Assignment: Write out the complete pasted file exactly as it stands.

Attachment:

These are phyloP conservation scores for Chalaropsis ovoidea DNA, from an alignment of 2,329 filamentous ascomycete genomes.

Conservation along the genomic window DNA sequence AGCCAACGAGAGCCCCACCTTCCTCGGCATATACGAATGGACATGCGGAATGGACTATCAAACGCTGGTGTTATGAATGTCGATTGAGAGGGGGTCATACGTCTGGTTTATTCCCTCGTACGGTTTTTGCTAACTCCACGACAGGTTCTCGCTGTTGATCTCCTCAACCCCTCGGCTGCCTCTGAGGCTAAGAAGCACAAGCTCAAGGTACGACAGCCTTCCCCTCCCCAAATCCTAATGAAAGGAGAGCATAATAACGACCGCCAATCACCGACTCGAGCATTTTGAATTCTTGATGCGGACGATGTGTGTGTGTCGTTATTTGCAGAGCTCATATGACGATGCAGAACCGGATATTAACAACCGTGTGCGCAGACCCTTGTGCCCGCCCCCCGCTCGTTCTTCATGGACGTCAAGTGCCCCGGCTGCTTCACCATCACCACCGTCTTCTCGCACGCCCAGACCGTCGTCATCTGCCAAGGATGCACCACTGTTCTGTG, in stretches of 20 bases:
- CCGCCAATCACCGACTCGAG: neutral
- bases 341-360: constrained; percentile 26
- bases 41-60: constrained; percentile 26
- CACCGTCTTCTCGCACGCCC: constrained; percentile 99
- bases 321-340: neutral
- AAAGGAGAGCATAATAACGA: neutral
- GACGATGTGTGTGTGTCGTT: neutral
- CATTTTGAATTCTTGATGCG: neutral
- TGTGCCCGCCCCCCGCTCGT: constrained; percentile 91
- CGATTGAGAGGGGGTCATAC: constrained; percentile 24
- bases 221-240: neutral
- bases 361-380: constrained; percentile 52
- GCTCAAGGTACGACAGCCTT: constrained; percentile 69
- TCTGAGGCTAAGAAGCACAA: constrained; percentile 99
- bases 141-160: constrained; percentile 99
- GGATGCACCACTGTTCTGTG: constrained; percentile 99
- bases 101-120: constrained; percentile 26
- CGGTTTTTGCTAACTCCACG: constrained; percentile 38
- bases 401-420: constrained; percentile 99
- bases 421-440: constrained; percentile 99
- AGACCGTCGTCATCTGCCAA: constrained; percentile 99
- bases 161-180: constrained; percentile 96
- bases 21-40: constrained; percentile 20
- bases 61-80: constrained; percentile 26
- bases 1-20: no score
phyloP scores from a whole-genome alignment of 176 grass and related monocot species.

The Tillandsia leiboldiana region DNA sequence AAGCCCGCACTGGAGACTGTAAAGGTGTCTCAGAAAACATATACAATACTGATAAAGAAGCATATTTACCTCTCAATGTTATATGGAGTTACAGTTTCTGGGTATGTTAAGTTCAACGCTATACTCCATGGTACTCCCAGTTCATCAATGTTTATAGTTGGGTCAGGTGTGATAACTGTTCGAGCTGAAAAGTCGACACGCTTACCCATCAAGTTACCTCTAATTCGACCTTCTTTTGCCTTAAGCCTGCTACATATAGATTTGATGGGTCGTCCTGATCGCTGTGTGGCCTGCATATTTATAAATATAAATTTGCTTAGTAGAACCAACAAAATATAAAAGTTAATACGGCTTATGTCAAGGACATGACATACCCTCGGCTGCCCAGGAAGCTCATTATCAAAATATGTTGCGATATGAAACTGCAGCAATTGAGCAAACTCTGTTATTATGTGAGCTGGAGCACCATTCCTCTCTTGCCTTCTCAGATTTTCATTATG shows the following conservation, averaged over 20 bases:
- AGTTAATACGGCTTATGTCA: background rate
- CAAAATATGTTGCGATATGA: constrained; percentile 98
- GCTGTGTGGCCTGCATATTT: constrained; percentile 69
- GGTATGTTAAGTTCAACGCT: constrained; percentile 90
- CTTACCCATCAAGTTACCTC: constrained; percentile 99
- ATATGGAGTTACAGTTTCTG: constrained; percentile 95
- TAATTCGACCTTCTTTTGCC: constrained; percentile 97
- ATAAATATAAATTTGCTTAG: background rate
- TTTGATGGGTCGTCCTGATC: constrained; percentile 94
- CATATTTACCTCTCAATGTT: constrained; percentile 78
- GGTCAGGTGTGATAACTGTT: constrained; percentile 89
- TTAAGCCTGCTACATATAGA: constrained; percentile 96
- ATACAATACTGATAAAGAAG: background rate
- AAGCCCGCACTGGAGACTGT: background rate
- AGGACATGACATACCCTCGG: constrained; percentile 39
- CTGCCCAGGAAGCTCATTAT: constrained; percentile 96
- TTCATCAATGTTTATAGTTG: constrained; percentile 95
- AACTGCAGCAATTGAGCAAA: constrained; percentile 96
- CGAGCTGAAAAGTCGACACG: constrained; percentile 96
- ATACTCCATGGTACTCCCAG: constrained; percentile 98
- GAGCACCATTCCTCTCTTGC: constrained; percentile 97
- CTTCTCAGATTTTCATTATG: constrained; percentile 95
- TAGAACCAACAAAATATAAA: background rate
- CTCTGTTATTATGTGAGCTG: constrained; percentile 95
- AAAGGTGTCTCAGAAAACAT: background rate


These are phyloP conservation scores for Chalaropsis ovoidea DNA, from an alignment of 2,329 filamentous ascomycete genomes.

Conservation along the genomic window DNA sequence AGCCAACGAGAGCCCCACCTTCCTCGGCATATACGAATGGACATGCGGAATGGACTATCAAACGCTGGTGTTATGAATGTCGATTGAGAGGGGGTCATACGTCTGGTTTATTCCCTCGTACGGTTTTTGCTAACTCCACGACAGGTTCTCGCTGTTGATCTCCTCAACCCCTCGGCTGCCTCTGAGGCTAAGAAGCACAAGCTCAAGGTACGACAGCCTTCCCCTCCCCAAATCCTAATGAAAGGAGAGCATAATAACGACCGCCAATCACCGACTCGAGCATTTTGAATTCTTGATGCGGACGATGTGTGTGTGTCGTTATTTGCAGAGCTCATATGACGATGCAGAACCGGATATTAACAACCGTGTGCGCAGACCCTTGTGCCCGCCCCCCGCTCGTTCTTCATGGACGTCAAGTGCCCCGGCTGCTTCACCATCACCACCGTCTTCTCGCACGCCCAGACCGTCGTCATCTGCCAAGGATGCACCACTGTTCTGTG, in stretches of 20 bases:
- CCGCCAATCACCGACTCGAG: neutral
- bases 341-360: constrained; percentile 26
- bases 41-60: constrained; percentile 26
- CACCGTCTTCTCGCACGCCC: constrained; percentile 99
- bases 321-340: neutral
- AAAGGAGAGCATAATAACGA: neutral
- GACGATGTGTGTGTGTCGTT: neutral
- CATTTTGAATTCTTGATGCG: neutral
- TGTGCCCGCCCCCCGCTCGT: constrained; percentile 91
- CGATTGAGAGGGGGTCATAC: constrained; percentile 24
- bases 221-240: neutral
- bases 361-380: constrained; percentile 52
- GCTCAAGGTACGACAGCCTT: constrained; percentile 69
- TCTGAGGCTAAGAAGCACAA: constrained; percentile 99
- bases 141-160: constrained; percentile 99
- GGATGCACCACTGTTCTGTG: constrained; percentile 99
- bases 101-120: constrained; percentile 26
- CGGTTTTTGCTAACTCCACG: constrained; percentile 38
- bases 401-420: constrained; percentile 99
- bases 421-440: constrained; percentile 99
- AGACCGTCGTCATCTGCCAA: constrained; percentile 99
- bases 161-180: constrained; percentile 96
- bases 21-40: constrained; percentile 20
- bases 61-80: constrained; percentile 26
- bases 1-20: no score
phyloP scores from a whole-genome alignment of 176 grass and related monocot species.

The Tillandsia leiboldiana region DNA sequence AAGCCCGCACTGGAGACTGTAAAGGTGTCTCAGAAAACATATACAATACTGATAAAGAAGCATATTTACCTCTCAATGTTATATGGAGTTACAGTTTCTGGGTATGTTAAGTTCAACGCTATACTCCATGGTACTCCCAGTTCATCAATGTTTATAGTTGGGTCAGGTGTGATAACTGTTCGAGCTGAAAAGTCGACACGCTTACCCATCAAGTTACCTCTAATTCGACCTTCTTTTGCCTTAAGCCTGCTACATATAGATTTGATGGGTCGTCCTGATCGCTGTGTGGCCTGCATATTTATAAATATAAATTTGCTTAGTAGAACCAACAAAATATAAAAGTTAATACGGCTTATGTCAAGGACATGACATACCCTCGGCTGCCCAGGAAGCTCATTATCAAAATATGTTGCGATATGAAACTGCAGCAATTGAGCAAACTCTGTTATTATGTGAGCTGGAGCACCATTCCTCTCTTGCCTTCTCAGATTTTCATTATG shows the following conservation, averaged over 20 bases:
- AGTTAATACGGCTTATGTCA: background rate
- CAAAATATGTTGCGATATGA: constrained; percentile 98
- GCTGTGTGGCCTGCATATTT: constrained; percentile 69
- GGTATGTTAAGTTCAACGCT: constrained; percentile 90
- CTTACCCATCAAGTTACCTC: constrained; percentile 99
- ATATGGAGTTACAGTTTCTG: constrained; percentile 95
- TAATTCGACCTTCTTTTGCC: constrained; percentile 97
- ATAAATATAAATTTGCTTAG: background rate
- TTTGATGGGTCGTCCTGATC: constrained; percentile 94
- CATATTTACCTCTCAATGTT: constrained; percentile 78
- GGTCAGGTGTGATAACTGTT: constrained; percentile 89
- TTAAGCCTGCTACATATAGA: constrained; percentile 96
- ATACAATACTGATAAAGAAG: background rate
- AAGCCCGCACTGGAGACTGT: background rate
- AGGACATGACATACCCTCGG: constrained; percentile 39
- CTGCCCAGGAAGCTCATTAT: constrained; percentile 96
- TTCATCAATGTTTATAGTTG: constrained; percentile 95
- AACTGCAGCAATTGAGCAAA: constrained; percentile 96
- CGAGCTGAAAAGTCGACACG: constrained; percentile 96
- ATACTCCATGGTACTCCCAG: constrained; percentile 98
- GAGCACCATTCCTCTCTTGC: constrained; percentile 97
- CTTCTCAGATTTTCATTATG: constrained; percentile 95
- TAGAACCAACAAAATATAAA: background rate
- CTCTGTTATTATGTGAGCTG: constrained; percentile 95
- AAAGGTGTCTCAGAAAACAT: background rate